MIAMI (CBSMiami) – The countdown to Ultra Music Fest 2103 is underway. The giant music festival, which spans two weekends this year, will take over Downtown Miami’s Bayfront Park in less than two weeks.
The annual outdoor electronic music festival will draw thousands of fans but not all downtown residents are looking forward to the event.
This is the 15th year for the Ultra Music Festival and it appears it will be the biggest show yet as it stretches over two weekends in March for the first time.
Last year, more than 165,000 people packed Ultra. This year, with the two weekends, organizers are expecting more than twice that amount, about 350,000 people.
The numbers of fans and the noise from the concert has a lot of downtown Miami residents and business owners concerned.
Tuesday, organizers and police tried to answer questions as they unveiled their plans that call for 50-percent more police and part of Biscayne Boulevard to shut down. The event has grown so big nearly a quarter of the Miami Police department will be working it.
“Ultra is approved. Ultra is happening. We are less than two weeks away.” Miami Police Lieutenant Joel Gonzalez told a downtown forum before he made his presentation.
Lt. Gonzalez, who oversees special events for the department, said he’s spent months planning for the event. Their biggest concern is traffic. It’s not the biggest event of the year for Miami Police.
“But it’s probably the most difficult because of the amount of hours and the amount of officers it takes.” Gonzalez said.
The crowd control game plan includes shutting down parts of Biscayne Boulevard from Friday at 10 am to Monday at 5 am. To deal with medical emergencies the fire department has setup a station within the park. And police have boosted their presence in the area by 50%. Some 208 cops will cover roughly a 10 block radius.
The concern among downtown residents and business owners has always been about quality of life. The festival attracts music fans but also drug users and people who have no regard for the surrounding community.
“It’s a warzone.” Marquis resident and board member David Pina said.
He and his neighbors will not only endure the crowds and the destruction they leave behind, but no park for 38 days.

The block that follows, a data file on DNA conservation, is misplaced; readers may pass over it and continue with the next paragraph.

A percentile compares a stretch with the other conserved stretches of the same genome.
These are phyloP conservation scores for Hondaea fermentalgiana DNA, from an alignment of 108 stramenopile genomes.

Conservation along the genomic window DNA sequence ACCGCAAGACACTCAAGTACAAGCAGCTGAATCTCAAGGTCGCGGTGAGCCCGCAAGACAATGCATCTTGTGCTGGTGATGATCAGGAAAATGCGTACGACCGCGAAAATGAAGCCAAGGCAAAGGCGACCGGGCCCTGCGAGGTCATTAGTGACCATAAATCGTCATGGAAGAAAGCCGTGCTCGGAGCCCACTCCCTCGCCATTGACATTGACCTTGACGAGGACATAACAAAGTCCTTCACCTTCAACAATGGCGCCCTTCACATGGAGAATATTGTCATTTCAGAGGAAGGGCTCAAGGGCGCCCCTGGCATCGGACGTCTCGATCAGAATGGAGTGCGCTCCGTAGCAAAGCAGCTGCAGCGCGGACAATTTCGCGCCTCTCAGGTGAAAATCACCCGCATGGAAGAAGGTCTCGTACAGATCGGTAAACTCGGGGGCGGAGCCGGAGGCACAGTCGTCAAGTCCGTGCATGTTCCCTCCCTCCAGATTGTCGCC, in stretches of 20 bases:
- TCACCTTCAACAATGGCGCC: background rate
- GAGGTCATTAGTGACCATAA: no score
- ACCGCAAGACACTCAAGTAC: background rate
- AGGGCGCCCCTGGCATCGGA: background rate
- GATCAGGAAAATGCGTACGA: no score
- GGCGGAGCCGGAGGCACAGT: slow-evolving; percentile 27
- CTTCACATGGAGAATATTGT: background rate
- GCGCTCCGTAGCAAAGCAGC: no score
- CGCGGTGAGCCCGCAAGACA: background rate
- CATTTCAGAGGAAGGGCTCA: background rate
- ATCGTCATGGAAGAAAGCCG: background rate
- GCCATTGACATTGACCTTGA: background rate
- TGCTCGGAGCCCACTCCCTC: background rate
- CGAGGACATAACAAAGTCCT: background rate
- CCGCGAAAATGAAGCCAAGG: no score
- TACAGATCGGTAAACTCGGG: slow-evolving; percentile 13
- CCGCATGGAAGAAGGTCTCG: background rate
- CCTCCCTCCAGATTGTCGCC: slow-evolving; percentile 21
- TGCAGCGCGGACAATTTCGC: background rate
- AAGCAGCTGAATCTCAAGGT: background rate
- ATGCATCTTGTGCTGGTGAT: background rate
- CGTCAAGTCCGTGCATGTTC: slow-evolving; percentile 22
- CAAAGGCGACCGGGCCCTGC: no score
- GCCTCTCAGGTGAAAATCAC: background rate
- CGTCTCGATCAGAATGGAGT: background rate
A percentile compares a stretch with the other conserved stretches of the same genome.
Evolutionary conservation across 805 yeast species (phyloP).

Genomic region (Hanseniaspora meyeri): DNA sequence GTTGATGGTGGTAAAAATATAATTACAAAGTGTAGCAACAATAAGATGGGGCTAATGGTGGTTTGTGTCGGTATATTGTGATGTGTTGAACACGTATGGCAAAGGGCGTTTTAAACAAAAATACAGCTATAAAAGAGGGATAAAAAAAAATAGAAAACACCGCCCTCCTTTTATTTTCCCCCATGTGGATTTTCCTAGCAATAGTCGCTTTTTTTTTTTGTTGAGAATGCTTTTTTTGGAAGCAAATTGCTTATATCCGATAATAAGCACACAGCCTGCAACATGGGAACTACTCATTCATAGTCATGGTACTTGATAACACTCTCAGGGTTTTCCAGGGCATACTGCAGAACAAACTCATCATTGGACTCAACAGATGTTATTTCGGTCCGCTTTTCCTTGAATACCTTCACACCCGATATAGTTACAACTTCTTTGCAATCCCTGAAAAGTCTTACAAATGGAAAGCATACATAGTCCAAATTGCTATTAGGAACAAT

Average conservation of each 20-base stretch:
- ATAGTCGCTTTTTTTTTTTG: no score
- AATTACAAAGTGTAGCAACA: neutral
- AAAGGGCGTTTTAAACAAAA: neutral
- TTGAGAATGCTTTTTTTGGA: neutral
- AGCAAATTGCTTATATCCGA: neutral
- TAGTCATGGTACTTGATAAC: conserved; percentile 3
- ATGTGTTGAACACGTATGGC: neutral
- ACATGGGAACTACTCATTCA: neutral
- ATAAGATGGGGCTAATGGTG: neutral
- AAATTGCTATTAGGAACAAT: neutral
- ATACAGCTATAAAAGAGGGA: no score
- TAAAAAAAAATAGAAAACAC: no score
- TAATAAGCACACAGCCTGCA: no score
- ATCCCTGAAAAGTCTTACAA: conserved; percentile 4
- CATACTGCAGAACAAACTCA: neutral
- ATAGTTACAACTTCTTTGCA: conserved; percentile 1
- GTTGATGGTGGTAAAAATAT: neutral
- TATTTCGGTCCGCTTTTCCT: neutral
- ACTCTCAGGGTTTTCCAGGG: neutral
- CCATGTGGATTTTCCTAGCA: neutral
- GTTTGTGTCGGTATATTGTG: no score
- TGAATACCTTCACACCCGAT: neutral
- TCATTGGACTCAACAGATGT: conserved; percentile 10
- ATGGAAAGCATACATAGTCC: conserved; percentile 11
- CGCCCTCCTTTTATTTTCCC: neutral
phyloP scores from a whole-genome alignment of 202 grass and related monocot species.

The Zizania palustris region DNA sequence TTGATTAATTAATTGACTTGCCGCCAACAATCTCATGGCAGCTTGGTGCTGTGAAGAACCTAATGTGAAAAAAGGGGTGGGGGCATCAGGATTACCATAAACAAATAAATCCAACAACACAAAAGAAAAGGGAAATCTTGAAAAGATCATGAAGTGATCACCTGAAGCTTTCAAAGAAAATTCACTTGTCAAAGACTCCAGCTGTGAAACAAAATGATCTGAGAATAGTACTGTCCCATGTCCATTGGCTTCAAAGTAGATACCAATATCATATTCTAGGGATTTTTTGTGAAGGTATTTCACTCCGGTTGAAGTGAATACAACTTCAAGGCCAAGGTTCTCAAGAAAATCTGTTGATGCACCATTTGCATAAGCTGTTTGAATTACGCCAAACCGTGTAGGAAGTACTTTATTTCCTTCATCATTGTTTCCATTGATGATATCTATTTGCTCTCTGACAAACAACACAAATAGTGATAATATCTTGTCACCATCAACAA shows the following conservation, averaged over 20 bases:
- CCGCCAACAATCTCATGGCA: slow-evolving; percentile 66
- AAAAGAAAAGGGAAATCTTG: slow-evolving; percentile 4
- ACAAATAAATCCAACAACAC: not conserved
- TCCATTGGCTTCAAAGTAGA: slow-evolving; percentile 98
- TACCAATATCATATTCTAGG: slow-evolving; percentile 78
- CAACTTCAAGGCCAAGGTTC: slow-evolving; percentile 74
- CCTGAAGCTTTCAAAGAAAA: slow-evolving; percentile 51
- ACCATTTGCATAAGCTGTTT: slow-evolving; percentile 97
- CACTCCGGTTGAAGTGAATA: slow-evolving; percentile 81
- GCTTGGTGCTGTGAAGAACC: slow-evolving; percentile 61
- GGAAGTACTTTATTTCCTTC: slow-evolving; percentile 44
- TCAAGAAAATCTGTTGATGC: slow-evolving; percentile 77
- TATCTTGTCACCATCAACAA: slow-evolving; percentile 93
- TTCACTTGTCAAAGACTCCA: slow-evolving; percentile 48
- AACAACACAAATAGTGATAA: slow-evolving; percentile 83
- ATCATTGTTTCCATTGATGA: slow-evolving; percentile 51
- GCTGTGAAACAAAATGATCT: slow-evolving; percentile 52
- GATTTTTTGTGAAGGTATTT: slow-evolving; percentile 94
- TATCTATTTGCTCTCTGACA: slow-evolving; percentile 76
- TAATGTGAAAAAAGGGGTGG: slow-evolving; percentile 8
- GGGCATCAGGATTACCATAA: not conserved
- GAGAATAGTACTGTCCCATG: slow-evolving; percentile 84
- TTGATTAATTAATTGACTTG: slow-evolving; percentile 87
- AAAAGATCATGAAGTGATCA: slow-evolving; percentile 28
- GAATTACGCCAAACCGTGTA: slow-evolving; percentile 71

“There is no place to even consider walking dogs or getting a breath of fresh air.” Pina said.
Bayfront Park Management Trust Executive Director Timothy Schmand explained it’s a delicate situation.
“You have to balance what the needs of the community are and what the economic impact of something like Ultra can be to a facility like the park.”
Just what does the park stand to make? A contract finalized Friday between the Ultra organizers and the Bayfront Management Trust works out to about $1.2 million dollars, plus a deposit for damages to the park. The fee collected is less than 10% of organizers will likely bring in for the completely sold out event. Tickets started at $299 per weekend. VIP tickets were more than twice that at $749.00.
Ultra Music Festival producer Raymond Steinman said he’s confident they have planned for everything.
“With any big event in a metropolitan area there is a lot of obstacles to overcome and we have tried to adjust to everything we can and try to make it as comfortable for everyone as possible,” said Steinman.
Ultra Music Festival takes place March 15 – 17 and March 22 – 24.
On March 15th at 10:00 a.m. traffic will be diverted on Biscayne Boulevard. The music starts at 5:00 p.m. and goes until midnight on most nights.
While the focus has been on the weekends, those who use the park will be inconvenienced the most. Between setup, the concerts, break down, and repair, Bayfront Park will be closed for an estimated 38 days.